SPAIN is forecast to experience record January temperatures as a powerful anticyclone brings unseasonably warm weather to the peninsula.
According to AEMET, the Spanish meteorological agency, temperatures in some regions could reach an unusually high maximum of 28C.
The spell of warm weather is set to aggravate drought concerns, with reservoir reserves dwindling across the country.
The remarkably high temperatures are the result of a strong anticyclone block which is preventing the arrival of Atlantic storms.
Clear skies are expected throughout Spain as the anticyclone brings a band of high pressure that could remain until the start of February.
Temperatures are set to increase on Tuesday, January 23, with cities such as Valencia, Sevilla, Oviedo, Murcia, Cordoba and Bilbao forecast to see highs between up to 23C.
Temperatures are then set to continue to climb towards the weekend, with Valencia and Murica expected to hit highs of up to 28C on Thursday, January 25.
Highs of 24C are expected across the Costa del Sol, temperatures more typical of a month such as March.
Anticyclone blocks can last for several weeks, so the unseasonably warm weather could persist into February.
News of unseasonably warm weather will be greeted by concern from residents and local authorities in Andalucia as fears over incoming water restrictions continue to mount.
Even last week’s inclement weather has failed to replenish the region’s diminishing water reserves.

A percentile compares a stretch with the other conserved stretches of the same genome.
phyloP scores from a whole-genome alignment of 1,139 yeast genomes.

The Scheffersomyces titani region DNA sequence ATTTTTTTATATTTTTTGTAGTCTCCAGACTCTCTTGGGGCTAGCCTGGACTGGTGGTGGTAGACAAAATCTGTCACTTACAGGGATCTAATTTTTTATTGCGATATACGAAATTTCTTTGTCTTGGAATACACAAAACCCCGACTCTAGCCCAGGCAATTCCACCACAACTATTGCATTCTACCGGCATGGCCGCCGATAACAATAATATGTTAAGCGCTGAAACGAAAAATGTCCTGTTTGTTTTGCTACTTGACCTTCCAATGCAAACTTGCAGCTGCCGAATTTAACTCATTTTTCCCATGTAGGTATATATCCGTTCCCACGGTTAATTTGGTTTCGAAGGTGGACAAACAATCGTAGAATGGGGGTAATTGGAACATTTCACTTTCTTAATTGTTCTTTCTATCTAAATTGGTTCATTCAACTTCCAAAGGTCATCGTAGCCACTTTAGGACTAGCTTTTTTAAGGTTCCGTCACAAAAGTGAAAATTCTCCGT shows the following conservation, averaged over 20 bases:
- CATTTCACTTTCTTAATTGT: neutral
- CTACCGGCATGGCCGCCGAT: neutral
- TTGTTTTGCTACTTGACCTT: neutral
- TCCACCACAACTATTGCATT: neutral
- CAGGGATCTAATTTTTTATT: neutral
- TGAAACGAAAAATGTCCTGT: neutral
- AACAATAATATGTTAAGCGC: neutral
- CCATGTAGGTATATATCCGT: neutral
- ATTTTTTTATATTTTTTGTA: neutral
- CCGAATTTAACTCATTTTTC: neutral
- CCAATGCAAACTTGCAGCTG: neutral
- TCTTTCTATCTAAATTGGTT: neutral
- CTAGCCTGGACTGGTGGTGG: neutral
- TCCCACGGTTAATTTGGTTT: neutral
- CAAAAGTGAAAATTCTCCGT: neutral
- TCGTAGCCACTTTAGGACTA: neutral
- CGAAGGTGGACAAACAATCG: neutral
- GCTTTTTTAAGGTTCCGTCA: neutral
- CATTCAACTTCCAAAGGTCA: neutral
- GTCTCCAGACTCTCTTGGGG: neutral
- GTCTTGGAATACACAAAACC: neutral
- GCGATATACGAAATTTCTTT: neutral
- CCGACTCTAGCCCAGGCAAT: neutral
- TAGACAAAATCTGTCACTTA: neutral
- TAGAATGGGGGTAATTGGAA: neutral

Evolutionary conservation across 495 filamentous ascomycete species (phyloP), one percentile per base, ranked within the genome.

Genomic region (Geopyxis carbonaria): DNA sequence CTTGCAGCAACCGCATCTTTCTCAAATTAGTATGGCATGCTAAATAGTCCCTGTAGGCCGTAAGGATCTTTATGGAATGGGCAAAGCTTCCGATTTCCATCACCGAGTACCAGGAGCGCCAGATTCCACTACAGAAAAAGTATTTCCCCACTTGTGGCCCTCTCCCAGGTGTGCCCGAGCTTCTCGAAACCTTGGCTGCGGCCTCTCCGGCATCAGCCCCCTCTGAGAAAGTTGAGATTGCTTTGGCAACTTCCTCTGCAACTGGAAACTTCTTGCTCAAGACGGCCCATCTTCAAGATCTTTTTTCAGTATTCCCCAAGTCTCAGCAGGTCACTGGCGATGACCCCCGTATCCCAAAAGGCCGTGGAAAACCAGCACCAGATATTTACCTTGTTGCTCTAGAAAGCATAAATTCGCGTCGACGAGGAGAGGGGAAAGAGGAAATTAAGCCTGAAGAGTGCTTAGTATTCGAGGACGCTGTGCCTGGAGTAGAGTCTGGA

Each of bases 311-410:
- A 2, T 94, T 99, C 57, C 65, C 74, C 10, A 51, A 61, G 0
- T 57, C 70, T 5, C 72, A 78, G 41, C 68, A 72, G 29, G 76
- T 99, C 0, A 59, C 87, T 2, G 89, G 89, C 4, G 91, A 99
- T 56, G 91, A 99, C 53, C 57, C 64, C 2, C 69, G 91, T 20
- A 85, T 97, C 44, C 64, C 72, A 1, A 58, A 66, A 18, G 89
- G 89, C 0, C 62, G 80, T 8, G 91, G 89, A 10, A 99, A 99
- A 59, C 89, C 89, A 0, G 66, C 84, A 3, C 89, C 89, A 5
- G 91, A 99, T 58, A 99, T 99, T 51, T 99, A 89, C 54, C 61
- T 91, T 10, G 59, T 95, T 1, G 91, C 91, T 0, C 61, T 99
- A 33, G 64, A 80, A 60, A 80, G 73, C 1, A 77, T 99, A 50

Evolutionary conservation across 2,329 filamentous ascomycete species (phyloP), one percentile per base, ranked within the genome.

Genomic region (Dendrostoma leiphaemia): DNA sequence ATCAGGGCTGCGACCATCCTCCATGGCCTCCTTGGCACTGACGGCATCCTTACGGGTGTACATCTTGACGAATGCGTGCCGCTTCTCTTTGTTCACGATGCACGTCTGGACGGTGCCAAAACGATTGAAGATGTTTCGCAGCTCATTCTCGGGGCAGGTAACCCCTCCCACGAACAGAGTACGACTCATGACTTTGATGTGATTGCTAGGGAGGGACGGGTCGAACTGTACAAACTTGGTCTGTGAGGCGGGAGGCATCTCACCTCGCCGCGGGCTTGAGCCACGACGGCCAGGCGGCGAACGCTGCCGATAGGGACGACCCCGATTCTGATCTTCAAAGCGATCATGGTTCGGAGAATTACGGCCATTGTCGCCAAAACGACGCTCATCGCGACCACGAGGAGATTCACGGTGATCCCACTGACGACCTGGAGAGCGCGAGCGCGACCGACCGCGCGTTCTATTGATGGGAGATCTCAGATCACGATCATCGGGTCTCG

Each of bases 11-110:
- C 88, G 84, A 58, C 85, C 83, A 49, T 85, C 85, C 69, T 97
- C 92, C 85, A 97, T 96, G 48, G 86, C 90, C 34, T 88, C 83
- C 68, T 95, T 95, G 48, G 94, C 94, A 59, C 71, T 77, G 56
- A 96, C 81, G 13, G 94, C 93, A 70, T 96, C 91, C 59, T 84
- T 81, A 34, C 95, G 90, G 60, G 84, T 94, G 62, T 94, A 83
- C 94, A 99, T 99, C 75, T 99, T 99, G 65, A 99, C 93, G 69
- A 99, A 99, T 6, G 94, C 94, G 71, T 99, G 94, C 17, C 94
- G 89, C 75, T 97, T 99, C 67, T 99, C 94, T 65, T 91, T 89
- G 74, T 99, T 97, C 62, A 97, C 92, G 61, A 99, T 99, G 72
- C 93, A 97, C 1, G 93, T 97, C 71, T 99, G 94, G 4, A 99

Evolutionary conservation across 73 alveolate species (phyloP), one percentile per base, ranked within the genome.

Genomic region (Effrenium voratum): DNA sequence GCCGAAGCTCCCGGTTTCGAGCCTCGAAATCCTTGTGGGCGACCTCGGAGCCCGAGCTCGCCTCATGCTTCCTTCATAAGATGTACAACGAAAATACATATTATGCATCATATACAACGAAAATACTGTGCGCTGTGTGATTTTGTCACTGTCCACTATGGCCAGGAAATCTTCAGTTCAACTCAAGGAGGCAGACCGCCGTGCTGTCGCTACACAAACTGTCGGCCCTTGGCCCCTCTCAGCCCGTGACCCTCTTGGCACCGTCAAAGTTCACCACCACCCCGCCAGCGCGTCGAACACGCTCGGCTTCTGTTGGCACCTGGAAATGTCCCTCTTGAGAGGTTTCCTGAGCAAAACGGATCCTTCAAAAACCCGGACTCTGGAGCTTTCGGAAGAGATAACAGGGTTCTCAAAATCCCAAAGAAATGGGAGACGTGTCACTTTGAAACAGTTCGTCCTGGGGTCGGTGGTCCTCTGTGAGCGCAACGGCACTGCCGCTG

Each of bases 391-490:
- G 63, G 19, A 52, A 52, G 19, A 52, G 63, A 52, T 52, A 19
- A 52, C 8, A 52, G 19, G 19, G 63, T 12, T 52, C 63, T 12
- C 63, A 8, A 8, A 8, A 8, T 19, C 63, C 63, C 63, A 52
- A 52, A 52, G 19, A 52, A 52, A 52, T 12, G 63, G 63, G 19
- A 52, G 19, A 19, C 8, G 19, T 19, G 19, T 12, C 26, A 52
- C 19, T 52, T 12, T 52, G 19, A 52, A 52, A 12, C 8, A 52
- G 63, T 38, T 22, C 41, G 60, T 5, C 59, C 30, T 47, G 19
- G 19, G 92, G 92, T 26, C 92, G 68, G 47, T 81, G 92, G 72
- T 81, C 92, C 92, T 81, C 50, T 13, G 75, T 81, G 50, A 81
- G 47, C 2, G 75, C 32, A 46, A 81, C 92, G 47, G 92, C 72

In spite of heavy rainfall, reservoir levels in the provinces of Malaga and Almeria have continued to drop, leaving the region fearful of imminent drastic water cuts.
Almeria’s reservoirs are operating at a capacity of just 9.3%, whilst Malaga’s reserves are below 16% of their maximum capacity.
Storm Irene and Storm Juan saw heavy winds sweep across the region, impeding the collection of rainfall.
Juanma Moreno, the Junta president, warned last Thursday, January 18, that the region will need at least 30 days of rainfall in order to prevent restrictions this summer.
Fuengirola, with a population of 90,000, recently became the first large town to introduce measures, with water pressure being reduced at night.
The regional government plans to approve an additional €200m funnelled towards anti-drought schemes this month.
These measures will include support for struggling farmers and money for town halls to prevent underground water leaks, a major cause of water loss.
Andalucia is not the only region to be impacted by drought – Catalunya recently declared an emergency, with bans on certain public showers and the filling of swimming pools.
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